Many states mandate the size of water towers or hydro tanks as per the number of connections. As far as we know, no state dictates which type of control valve can be used, only the size of the tank required. Cycle Stop Valves can be used with water towers or hydro pneumatic tanks of any size. However, the Cycle Stop Valve controls the output of the pump to exactly match the demand, which limits or eliminates the need for pressurized or elevated storage. Water to be used for emergency situations such as power out conditions, can be much better and less expensively met, by using standby generators or backup pumps powered by an alternative fuel. Many studies have been done on the effectiveness of precise control of the pump using "constant pressure controls", including a report written by the United States Department of Agriculture. Unfortunately, many engineers do not understand that pumps do not know the difference between supplying water for peanuts, pigs, or people. Therefore, many states are unable to take advantage of this new and beneficial technology. While waiting for approval of "constant pressure" technology, states are wasting millions of dollars on Water Towers and huge Hydro Pneumatic tanks that could be put to much better use on things like roads, schools, and welfare of the people. As much as 14% of our precious fresh water supplies are also being wasted to leaks in the piping systems caused by water hammer. Most of this water-hammer is caused by pumps cycling on and off as controlled by water towers and pressure tanks. Water-hammer could be eliminated by "constant pressure" controls such as Cycle Stop Valves saving billions of gallons of our precious water supply.
Some states have engineers who keep up with new and beneficial technology. These states are decades ahead of other states who simply sit back and wait for legislators to change the rules that would allow new technology to be used. One state, which was first to accept this new technology is the State of Washington. The Design Manual for the State of Washington has had guidelines and recommendations for tank sizing when using "constant pressure" valves for many years. Another state which is light years ahead of most is the State of Florida. In Florida, even the code for a small water system allows the use of "constant pressure" valves instead of using large pressure tanks. The State of Michigan is another state whose engineers understand the benefits of constant pressure technology. Other states such as Montana have allowed systems to test "constant pressure" methods, and are slowly realizing the benefits and cost savings to their developers and tax payers. Still other states have rules that allow the use of any type control as long as it makes since for the particular water system. The State of Texas however, is one in which variances for tank regulations will not be accepted. Texas and some other states continue to waste money on water towers and large hydro tanks as well as wasting 14% of their fresh water supplies to leaks. Many water systems in the State of Texas have added Cycle Stop Valves to their systems along with approved large tanks, to stop water hammer, leaks, and large swings in supply pressure. In spite of the fact that Cycle Stop Valves eliminate the need for these large tanks, operators can easily see the benefits of "constant pressure". There are many systems in Texas that have been using Cycle Stop Valves for many years that could be studied. Engineers for the State of Texas are still using water system technology that was developed by the Greeks and Romans.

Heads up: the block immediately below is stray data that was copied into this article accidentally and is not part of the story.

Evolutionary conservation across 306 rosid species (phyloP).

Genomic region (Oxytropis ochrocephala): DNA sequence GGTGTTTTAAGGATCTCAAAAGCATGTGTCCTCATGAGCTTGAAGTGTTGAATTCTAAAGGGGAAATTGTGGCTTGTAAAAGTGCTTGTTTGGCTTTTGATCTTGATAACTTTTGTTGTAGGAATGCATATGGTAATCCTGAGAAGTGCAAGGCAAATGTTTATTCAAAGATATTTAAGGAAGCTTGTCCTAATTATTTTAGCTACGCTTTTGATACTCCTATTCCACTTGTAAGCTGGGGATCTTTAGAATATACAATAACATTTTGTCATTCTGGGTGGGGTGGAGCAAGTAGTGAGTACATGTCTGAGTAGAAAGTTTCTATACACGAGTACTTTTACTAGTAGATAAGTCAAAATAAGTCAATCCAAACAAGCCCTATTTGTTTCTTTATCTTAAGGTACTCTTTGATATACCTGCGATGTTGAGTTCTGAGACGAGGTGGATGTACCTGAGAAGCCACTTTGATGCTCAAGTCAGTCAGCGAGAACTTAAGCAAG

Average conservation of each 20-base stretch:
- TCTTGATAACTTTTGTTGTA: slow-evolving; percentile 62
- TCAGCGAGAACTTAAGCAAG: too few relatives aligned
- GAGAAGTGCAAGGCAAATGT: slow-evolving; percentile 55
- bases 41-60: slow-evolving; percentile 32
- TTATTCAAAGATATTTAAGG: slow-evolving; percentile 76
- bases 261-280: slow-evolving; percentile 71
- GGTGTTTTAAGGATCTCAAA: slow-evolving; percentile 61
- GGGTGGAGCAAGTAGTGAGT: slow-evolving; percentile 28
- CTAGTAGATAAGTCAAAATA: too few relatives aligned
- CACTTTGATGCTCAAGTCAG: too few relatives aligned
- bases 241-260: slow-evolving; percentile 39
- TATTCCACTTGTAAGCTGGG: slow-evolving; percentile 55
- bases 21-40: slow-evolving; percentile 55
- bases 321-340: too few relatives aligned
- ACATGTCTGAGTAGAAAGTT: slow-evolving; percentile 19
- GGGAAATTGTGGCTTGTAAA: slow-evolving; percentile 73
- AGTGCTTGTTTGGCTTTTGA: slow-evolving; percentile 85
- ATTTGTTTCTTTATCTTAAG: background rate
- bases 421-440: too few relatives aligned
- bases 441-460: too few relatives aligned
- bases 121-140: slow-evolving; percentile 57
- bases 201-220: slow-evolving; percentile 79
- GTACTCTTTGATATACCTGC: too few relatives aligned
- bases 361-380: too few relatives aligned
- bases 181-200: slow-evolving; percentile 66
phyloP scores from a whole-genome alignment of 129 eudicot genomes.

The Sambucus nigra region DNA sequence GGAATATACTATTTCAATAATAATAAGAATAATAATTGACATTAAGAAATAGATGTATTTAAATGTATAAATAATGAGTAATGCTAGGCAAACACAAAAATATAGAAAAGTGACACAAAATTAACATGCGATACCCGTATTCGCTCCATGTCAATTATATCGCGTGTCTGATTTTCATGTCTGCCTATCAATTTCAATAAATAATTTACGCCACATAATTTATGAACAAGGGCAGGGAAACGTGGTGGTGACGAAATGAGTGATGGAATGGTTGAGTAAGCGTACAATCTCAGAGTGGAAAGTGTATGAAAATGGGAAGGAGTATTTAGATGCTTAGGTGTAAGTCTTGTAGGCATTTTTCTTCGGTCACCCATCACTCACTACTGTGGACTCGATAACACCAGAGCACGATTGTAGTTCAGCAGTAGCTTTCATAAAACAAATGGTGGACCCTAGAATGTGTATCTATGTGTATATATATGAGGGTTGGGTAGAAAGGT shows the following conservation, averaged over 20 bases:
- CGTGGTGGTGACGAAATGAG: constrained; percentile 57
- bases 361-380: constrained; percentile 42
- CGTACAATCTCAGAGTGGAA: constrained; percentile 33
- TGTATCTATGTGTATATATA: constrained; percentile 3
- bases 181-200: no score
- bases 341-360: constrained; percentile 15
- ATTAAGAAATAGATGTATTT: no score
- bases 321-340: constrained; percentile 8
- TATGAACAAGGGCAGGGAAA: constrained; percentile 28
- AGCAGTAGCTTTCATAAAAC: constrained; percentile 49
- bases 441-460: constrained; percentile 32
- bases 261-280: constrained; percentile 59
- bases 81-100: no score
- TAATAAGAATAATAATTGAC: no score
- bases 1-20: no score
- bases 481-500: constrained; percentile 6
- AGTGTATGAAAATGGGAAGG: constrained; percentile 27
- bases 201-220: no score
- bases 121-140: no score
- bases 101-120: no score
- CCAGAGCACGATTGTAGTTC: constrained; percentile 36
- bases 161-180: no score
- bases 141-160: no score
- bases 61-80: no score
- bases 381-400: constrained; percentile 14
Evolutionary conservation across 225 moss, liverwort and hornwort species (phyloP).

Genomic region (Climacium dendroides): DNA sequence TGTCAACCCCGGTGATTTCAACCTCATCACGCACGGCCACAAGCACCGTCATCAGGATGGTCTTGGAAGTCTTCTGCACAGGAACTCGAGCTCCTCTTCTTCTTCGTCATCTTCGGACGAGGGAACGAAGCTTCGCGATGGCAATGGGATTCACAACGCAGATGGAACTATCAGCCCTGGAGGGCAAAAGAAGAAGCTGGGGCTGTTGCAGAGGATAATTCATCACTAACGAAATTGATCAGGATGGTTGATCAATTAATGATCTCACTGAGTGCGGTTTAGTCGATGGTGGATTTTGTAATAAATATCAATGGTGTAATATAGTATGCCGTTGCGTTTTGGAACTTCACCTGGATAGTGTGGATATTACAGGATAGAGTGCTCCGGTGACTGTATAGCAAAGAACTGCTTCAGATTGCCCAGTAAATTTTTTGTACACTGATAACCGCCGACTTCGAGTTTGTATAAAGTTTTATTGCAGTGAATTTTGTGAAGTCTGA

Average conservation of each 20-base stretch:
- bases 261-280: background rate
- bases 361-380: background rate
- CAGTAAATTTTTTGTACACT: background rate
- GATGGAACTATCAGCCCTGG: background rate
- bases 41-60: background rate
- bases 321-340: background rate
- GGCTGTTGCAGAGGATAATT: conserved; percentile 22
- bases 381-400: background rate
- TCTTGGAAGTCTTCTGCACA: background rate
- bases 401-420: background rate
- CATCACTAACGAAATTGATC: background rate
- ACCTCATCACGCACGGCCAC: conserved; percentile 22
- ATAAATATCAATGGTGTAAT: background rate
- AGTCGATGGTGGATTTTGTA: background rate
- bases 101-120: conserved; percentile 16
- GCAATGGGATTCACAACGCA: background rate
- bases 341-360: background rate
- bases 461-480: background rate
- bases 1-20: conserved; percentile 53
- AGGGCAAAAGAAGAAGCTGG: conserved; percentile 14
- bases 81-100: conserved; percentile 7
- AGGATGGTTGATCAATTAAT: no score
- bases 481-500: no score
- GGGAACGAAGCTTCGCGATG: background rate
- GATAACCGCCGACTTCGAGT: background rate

Many cities and other countries have embraced the idea of "constant pressure" control and have saved millions by not using water towers and large hydro tanks. Cities as large as 40,000 people are operating with a "constant pressure" pump control system and a single 80 gallon pressure tank. Countries in which Cycle Stop Valves are precisely controlling water systems include Canada, Mexico, Jamaica, Philippines, and others.